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    x3+3x+k, put this into the form (ax2+bx+c)(x-1) and show k=2, the remainder is 6
    First I got the form (ax2+bx+c)(x-1)
    multiplied ax3+bx2+cx-ax2-bx-c
    grouped like terms ax3+(b-a)x2+(c-b)x-c
    Put original equation into that form 1x3+0x2+3x-(-k)
    1 is a, b-1=0 therefore b is also 1, c is -k, -k-1=3 therefore k should be 4 but its not, the answers (which do not show the working out) says its 2, which does satisfy the original equation if I substitute x=1.
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    Firstly, the remainder theorem tells you that f(1) = 0 so 1+3+k = 0
    So k = -4

    Are you sure that the question is correct?
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    Oh sorry it says the remainder is 6
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    (Original post by Primus2x)
    Oh sorry it says the remainder is 6
    So you have not given anything like the original question ... why not?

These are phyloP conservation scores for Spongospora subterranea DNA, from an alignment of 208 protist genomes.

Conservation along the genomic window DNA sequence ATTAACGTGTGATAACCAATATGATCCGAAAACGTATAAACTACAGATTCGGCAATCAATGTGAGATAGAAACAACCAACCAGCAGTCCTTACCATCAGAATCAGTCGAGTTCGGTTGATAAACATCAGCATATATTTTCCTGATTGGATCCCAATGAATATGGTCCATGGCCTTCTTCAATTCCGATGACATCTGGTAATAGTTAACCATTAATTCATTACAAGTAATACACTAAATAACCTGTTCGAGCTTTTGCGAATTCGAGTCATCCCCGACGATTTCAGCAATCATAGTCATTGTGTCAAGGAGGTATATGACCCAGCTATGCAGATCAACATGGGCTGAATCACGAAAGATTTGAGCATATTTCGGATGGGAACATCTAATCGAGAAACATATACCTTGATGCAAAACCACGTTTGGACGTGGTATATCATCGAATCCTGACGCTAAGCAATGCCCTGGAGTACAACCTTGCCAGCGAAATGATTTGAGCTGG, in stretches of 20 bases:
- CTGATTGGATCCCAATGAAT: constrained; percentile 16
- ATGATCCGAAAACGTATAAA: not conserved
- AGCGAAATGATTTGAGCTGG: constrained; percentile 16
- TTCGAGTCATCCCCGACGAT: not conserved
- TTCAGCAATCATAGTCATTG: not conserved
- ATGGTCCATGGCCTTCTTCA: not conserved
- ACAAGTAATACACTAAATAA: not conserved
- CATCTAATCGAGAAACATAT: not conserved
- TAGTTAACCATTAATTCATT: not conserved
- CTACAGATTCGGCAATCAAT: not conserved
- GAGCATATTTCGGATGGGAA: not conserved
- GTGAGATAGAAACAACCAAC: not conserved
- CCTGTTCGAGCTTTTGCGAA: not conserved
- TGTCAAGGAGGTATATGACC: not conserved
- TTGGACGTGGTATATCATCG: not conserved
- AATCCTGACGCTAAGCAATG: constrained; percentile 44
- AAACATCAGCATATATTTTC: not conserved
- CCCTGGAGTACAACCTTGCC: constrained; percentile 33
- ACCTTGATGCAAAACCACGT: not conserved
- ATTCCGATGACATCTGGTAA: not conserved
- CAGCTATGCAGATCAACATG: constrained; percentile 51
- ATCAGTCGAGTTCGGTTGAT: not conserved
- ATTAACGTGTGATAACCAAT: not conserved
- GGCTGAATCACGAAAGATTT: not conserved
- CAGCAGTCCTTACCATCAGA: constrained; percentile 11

Anyway 1+3+k=6 gives k=2 as required
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    (Original post by Primus2x)
    ax3+(b-a)x2+(c-b)x-c
    With your new information this will read

    ax^3 + (b-a)x^2 + (c-b)x - c + 6

    So this method also gives c=4 and k=2
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    I see it makes sense now so if f(x) gives a remainder when divided by (x-n) it means it is equal to the remainder when I substitute x=n into it?
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    (Original post by Primus2x)
    I see it makes sense now so if f(x) gives a remainder when divided by (x-n) it means it is equal to the remainder when I substitute x=n into it?
    That is indeed the Remainder Theorem
 
 
 
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